This chapter looks at Christ’s last Passover with his disciples and the beginning of the Lord’s Supper given to the church. We see Jesus in Gethsemane, Judas’s betrayal and Peter’s denial. This is God’s love.
Peter sure had a lot of faith in himself in this chapter, all of it unwarranted. For example, what’s this?
33 Peter answered him, “Though they all fall away because of you, I will never fall away.” 34 Jesus said to him, “Truly, I tell you, this very night, before the rooster crows, you will deny me three times.” 35 Peter said to him, “Even if I must die with you, I will not deny you!” And all the disciples said the same.
It’s probably always a bad idea to contradict Jesus. He knows Peter better than Peter knows himself.
Peter is then among those who fall asleep in Gethsemane, after Jesus asked him to watch. Jesus gets it right again. He understands what is really going on.
41 Watch and pray that you may not enter into temptation. The spirit indeed is willing, but the flesh is weak.
Then we have the infamous cutting off the ear of the High priest’s servant. John is the one who names names in John 18:10. The servant was Malchus, the ear-cutter was Peter. Maybe he was trying to make up for falling asleep earlier by showing he was really going to take care of things now. “I got this Lord. Your back is safe with me.”
Then comes the actual denial at the end of the chapter. Matthew explains that Peter denied Christ to not one but two (2) servant girls and then to some bystanders who pointed out that his accent gave him away. He sounded like he was from Galilee, not Jerusalem.
Let’s all be glad that our faith is in Jesus and not in Peter and not in ourselves. Left to ourselves, we and Peter have a lot in common. Our behavior is erratic. Our self-confidence is normally misplaced.
When nobody is looking, we can deliver a pretty good boast. “I’ll never fall away. I’m ready to die at your side.” When push comes to shove, servant girls and random bystanders are more than enough to intimidate us into denial. “Who me? You think I know that guy? Sorry. Never met him.”
Wait, do I hear a rooster?
This is from April 30, 2019. The subject matter is related to our previous series on Unity, Diversity and Our Identity in Christ. Dr. Netland is one of my instructors and one of the readers putting me through my doctoral project. (Not sure why, but it doesn’t seem to want to start at the beginning.)
The church has been waiting for Christ’s return for what seems like a long time. Help our faith to be genuine and our attitude to remain watchful so that we will be ready when he finally arrives.
Help us also to be busy about our Master’s business. You have given us resources and abilities that you expect us to use for you. Help us not to fear or get lazy, but rather to use what you have given us for your glory.
We also realize that the consequences of Christ’s judgment are eternal. We ask you to forgive us that we might inherit the kingdom that you have prepared for us from the foundation of the world.
We pray for all of those we know that are lost, that they might be saved, and in that way avoid the eternal fire prepared for the devil and his angels.
While we are waiting for Jesus and working for you, help us to be a blessing to the poor, the needy, the foreigner, the sick and those who are in prison.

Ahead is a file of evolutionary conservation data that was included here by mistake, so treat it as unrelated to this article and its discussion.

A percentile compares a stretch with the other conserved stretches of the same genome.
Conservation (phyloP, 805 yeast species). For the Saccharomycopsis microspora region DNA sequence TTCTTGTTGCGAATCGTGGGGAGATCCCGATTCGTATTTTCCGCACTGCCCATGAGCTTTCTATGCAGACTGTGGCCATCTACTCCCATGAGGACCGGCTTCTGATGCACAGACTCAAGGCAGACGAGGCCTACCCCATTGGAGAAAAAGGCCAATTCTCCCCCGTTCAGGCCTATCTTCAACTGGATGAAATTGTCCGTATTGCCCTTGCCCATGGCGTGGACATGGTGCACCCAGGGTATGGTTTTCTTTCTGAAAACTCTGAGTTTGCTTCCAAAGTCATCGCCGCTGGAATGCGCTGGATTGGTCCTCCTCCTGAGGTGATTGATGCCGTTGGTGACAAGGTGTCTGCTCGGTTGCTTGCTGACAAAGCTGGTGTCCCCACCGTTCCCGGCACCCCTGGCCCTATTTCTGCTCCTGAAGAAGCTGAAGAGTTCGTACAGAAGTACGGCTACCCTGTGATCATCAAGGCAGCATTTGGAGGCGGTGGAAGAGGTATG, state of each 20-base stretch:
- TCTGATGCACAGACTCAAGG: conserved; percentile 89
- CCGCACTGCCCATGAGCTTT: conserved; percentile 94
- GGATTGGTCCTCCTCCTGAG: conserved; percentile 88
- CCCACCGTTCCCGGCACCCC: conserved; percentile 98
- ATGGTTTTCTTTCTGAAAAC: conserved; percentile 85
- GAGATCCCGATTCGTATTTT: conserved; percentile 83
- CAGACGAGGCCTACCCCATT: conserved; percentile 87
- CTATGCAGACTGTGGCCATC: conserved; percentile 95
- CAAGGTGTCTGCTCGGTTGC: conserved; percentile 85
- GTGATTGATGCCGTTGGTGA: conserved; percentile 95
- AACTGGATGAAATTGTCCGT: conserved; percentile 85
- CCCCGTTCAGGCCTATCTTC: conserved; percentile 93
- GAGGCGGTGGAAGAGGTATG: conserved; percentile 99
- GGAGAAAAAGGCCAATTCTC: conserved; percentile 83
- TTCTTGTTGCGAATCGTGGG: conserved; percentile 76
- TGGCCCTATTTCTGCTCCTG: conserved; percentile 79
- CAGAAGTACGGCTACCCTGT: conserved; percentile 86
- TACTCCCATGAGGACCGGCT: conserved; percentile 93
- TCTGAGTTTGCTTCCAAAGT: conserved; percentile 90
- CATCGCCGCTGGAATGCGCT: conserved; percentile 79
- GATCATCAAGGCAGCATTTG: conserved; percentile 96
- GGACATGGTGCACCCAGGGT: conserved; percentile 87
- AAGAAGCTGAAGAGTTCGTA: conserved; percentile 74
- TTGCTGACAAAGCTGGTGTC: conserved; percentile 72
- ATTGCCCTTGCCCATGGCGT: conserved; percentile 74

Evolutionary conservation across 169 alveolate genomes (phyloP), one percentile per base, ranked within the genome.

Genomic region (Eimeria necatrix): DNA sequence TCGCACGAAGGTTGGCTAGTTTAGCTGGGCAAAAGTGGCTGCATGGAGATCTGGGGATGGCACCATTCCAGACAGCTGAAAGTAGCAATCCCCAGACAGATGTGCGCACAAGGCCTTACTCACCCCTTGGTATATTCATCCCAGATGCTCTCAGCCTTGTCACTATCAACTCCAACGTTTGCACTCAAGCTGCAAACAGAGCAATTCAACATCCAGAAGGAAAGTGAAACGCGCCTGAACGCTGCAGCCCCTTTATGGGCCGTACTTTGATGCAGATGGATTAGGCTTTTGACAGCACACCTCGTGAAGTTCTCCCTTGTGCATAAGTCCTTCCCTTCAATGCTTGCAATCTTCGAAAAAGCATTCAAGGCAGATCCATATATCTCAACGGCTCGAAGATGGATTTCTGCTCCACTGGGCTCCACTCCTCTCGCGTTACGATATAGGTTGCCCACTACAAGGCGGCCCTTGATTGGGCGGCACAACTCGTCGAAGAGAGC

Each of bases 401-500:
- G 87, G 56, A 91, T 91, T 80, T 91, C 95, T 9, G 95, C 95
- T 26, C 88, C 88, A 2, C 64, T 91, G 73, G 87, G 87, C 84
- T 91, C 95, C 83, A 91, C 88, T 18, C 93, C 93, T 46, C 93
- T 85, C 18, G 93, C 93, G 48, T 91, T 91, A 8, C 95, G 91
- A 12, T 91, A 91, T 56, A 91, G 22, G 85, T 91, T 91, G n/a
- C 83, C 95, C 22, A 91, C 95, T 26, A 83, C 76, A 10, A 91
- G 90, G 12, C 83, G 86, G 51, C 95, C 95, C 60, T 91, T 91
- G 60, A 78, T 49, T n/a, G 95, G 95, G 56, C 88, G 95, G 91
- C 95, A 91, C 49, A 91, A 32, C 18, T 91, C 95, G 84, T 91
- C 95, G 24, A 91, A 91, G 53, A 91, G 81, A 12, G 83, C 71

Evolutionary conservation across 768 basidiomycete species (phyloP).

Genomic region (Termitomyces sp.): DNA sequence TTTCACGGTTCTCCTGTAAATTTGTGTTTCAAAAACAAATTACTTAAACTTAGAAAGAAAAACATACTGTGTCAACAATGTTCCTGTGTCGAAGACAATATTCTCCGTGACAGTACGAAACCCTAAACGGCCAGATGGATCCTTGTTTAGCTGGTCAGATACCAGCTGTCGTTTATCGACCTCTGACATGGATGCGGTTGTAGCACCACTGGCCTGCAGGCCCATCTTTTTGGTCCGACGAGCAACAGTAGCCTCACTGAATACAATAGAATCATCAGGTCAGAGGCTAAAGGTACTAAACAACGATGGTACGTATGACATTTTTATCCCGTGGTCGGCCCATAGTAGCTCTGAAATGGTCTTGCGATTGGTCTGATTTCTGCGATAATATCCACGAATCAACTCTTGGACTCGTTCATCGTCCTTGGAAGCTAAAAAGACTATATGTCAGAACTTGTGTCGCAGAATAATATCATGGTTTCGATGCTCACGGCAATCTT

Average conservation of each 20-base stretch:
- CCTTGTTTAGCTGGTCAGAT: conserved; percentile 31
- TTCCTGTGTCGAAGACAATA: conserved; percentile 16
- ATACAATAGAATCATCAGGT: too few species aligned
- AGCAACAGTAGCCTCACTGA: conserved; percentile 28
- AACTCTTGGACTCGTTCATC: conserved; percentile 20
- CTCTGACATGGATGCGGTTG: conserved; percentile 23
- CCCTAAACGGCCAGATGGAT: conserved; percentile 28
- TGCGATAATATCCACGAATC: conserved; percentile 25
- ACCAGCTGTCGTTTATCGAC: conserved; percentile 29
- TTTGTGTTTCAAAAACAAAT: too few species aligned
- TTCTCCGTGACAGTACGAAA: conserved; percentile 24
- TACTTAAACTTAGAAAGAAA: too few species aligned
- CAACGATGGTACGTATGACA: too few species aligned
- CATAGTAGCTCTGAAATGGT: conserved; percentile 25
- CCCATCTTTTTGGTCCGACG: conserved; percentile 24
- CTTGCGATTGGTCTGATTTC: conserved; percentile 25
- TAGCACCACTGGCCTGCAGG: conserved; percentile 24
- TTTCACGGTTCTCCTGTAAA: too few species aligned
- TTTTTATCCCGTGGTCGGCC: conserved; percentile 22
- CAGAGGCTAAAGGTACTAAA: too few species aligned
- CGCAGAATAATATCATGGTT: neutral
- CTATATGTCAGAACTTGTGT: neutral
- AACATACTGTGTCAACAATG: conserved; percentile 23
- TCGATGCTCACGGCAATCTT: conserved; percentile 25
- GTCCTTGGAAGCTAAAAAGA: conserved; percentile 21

Help us to be a blessing to any and all that need our help, starting with our brothers and sisters in Christ, but not stopping with only them.
And help us to keep doing this until Jesus comes.
In Christ’s name,
34 Then the King will say to those on his right, ‘Come, you who are blessed by my Father, inherit the kingdom prepared for you from the foundation of the world. 35 For I was hungry and you gave me food, I was thirsty and you gave me drink, I was a stranger and you welcomed me, 36 I was naked and you clothed me, I was sick and you visited me, I was in prison and you came to me.’37 Then the righteous will answer him, saying, ‘Lord, when did we see you hungry and feed you, or thirsty and give you drink? 38 And when did we see you a stranger and welcome you, or naked and clothe you?39 And when did we see you sick or in prison and visit you?’ 40 And the King will answer them, ‘Truly, I say to you, as you did it to one of the least of these my brothers,[f] you did it to me.’
I believe this passage has a special application pertaining to the nations’ treatment of the Jews in the days leading up to Christ’s return. Still, pretty much all passages of Scripture have some sort of application for us today. This one may be applicable in all places and at all times, except for some hypothetical place where no one is poor, needy, sick, etc. I’m not sure where that might be.
The other day, I was reading in Rodney Stark’s The Rise of Christianity: How the Obscure Jesus Movement Became the Dominant Religious Force in the Western World in a Few Centuries. Though a professed agnostic, this sociologist of religion quoted the passage above and went on to explain how the early church put it into practice.
[Ancient] Pagan and Christian writers are unanimous not only that Christian Scripture stressed love and charity as the central duties of faith, but that these were sustained in everyday behavior … When the New Testament was new, these were the norms of Christian communities. (Stark, The Rise of Christianity, 86-87)
They should still be the norms today – helping the poor, the needy, the sick and those in prison They probably are, for the most part, at least among Christians that I know,. I’m happy to be pastor of a church where all of these behaviors are normal. But still, let’s keep doing these things until Jesus comes. When we serve those in need he says we are serving him.